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    • Ah, it’s good you know about the law of non-contradiction, but that does not apply here. The same God, sent Himself and chose to come. One is the opposite of the other. Denying that there is a contradiction is not a rebuttal, it is a denial and so useless to no end with respect to our inquiry,

      Liked by 1 person

  13. to humble or lower oneself in the context of Philippians 2 is not a moral / ethical meaning “humility vs. arrogance”

    rather it is an non moral, non-ethical meaning – state of being exalted in heaven vs. coming down to earth, to our level

    “to lower oneself” / humble oneself vs. being exalted / high متعال / تعالی ، عالی

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  14. “humbling oneself” is a metaphor for making oneself lower, not repenting of arrogance.

    you try again

    the meaning is that God voluntarily lowered Himself by coming down and becoming human – not repenting of arrogance.

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  15. no, I am not avoiding the point. It is a non-ethical meaning of God lowering Himself from His exalted place in heaven and voluntarily taking on a human nature and body.

    It is the opposite of His exalted existence in glory.

    And Jesus prays for the restoration of that glory. John 17:5

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    • Thanks for your eisegesis, but solely from a Biblical perspective, the antonym for “ἐταπείνωσεν” is what? It’s a transient term, so hopefully, if we are faithful to the Biblical term, you can tell me the antonym as is used in the Bible.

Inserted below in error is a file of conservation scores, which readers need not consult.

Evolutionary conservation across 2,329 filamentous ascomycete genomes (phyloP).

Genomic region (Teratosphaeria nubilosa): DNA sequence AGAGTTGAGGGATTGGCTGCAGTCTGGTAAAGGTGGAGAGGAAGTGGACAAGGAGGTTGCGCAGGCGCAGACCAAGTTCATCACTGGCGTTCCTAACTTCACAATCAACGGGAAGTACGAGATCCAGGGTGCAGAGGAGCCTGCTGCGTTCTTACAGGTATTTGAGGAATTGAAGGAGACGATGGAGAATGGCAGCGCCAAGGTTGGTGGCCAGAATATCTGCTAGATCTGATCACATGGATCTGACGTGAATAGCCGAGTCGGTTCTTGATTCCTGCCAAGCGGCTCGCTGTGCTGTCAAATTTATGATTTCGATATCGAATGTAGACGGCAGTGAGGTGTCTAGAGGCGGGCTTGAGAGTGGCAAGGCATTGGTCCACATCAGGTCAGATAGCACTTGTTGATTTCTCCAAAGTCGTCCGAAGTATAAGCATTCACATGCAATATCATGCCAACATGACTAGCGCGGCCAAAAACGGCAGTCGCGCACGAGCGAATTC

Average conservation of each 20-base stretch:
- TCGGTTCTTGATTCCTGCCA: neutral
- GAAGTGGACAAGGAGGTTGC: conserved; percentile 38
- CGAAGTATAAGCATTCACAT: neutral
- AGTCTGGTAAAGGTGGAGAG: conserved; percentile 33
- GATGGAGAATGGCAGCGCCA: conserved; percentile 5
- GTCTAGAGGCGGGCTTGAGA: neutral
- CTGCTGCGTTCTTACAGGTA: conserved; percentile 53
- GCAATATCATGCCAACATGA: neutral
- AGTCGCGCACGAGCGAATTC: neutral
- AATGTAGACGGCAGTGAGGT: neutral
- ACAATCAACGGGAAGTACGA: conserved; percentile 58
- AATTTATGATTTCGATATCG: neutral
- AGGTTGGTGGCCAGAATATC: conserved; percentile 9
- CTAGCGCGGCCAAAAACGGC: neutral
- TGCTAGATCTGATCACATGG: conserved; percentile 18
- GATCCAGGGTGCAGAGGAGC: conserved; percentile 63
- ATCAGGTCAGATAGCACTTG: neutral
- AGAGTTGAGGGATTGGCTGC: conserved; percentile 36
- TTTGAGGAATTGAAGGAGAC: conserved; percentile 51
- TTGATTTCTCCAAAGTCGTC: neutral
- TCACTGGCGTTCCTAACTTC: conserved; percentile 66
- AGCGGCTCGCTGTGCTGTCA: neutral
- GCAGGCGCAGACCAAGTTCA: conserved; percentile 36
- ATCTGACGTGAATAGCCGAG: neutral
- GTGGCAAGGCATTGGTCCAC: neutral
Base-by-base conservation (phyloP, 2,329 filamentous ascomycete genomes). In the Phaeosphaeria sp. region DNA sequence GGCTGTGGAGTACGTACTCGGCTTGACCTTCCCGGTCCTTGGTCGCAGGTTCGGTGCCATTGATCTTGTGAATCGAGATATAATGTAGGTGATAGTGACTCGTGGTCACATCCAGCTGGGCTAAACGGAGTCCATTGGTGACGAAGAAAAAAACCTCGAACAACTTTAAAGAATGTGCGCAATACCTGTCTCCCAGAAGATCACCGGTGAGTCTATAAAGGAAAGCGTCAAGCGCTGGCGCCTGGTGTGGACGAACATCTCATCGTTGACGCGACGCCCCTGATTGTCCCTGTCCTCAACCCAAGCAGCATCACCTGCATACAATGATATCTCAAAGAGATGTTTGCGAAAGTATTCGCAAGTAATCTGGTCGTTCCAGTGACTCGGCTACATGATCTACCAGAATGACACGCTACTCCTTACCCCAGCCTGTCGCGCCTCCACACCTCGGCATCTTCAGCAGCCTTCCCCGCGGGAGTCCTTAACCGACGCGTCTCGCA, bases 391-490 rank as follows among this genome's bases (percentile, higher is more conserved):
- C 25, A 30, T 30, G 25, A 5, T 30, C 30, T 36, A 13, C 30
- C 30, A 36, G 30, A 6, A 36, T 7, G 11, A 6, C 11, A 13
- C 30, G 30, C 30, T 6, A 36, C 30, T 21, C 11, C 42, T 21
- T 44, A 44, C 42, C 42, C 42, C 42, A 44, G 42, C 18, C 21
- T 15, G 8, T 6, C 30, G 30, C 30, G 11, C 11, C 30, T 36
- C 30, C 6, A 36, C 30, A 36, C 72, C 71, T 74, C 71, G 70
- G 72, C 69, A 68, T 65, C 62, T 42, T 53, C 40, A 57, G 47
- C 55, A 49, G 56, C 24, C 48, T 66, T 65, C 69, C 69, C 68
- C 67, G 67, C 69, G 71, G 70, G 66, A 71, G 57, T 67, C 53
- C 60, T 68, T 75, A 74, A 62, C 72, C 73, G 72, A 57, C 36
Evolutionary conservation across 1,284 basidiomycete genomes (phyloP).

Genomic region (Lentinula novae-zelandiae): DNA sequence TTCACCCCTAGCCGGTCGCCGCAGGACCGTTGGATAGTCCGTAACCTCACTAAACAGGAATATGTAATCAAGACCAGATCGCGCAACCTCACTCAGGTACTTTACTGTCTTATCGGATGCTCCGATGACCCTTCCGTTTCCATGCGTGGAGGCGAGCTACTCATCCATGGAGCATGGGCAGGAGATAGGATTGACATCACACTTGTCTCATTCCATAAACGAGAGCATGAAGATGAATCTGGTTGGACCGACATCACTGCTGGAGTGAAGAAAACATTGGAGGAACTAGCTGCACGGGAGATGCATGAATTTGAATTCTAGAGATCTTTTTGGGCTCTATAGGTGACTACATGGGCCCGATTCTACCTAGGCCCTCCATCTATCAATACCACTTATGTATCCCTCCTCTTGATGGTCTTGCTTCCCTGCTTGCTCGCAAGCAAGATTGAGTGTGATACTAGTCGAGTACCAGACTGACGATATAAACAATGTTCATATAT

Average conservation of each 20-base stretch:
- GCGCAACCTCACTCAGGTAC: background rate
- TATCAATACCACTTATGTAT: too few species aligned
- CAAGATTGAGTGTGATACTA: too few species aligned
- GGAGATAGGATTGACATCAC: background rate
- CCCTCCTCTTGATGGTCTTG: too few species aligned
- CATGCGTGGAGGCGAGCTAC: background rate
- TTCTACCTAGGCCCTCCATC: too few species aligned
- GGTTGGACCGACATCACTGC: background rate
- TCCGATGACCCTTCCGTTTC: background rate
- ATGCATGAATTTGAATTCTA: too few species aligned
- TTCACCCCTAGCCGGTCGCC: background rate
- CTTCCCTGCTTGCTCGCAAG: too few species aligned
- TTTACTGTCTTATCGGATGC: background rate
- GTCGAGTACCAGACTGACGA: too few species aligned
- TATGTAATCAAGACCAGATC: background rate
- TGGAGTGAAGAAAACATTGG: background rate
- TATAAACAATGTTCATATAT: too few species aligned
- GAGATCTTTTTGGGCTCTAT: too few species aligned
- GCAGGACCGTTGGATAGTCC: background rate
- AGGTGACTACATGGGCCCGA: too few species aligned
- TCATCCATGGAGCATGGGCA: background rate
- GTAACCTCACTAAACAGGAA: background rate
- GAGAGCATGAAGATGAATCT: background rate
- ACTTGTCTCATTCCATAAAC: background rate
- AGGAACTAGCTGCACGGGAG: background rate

Liked by 1 person

  16. The text of Philippians 2:9 provides the opposite meaning, in context. God the Father exalted Jesus – by His resurrection and ascension and session (seating at the right hand of the Father).

    He was restored to His exalted glory, which He had in eternity with the Father. (John 1:1-5; 17:5)

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    • Repeating yourself won’t help. What is the antonym of “ἐταπείνωσεν”, it can’t be this hard to give us one word. Quite surprising you’re trying everything but the one thing you know you should be doing. One word, what is the antonym of “ἐταπείνωσεν”. When you find it, and are faithful enough to present it, we’ll continue, God willing.

      Please don’t disrespect the scripture by avoiding the words within it, some people take offense to that. Have a pleasant night.

      Liked by 3 people

  17. So, mine is the exegesis, not eisegesis.

    Liked by 1 person

  18. The context of Philippians 2:9 – “God the Father exalted Him” gives us the exegetical opposite of what the text means by “humbling Himself”.

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  19. Well well well! Looks like Kenny has returned!
    How are you?

    Liked by 1 person

  20. “Christianity answers this question in having God lower Himself, humble Himself by becoming a human being and taking on flesh.”

    But the Word never changed from being God during this process.

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  21. I found this post very intersting! I think that it is very important to look at the similarites between Islam and Christianity as well as the very distink ​differences. I’d appreciate it if you took the time to read some of my posts on my Christian blog too – rcghub.wordpress.com

    Like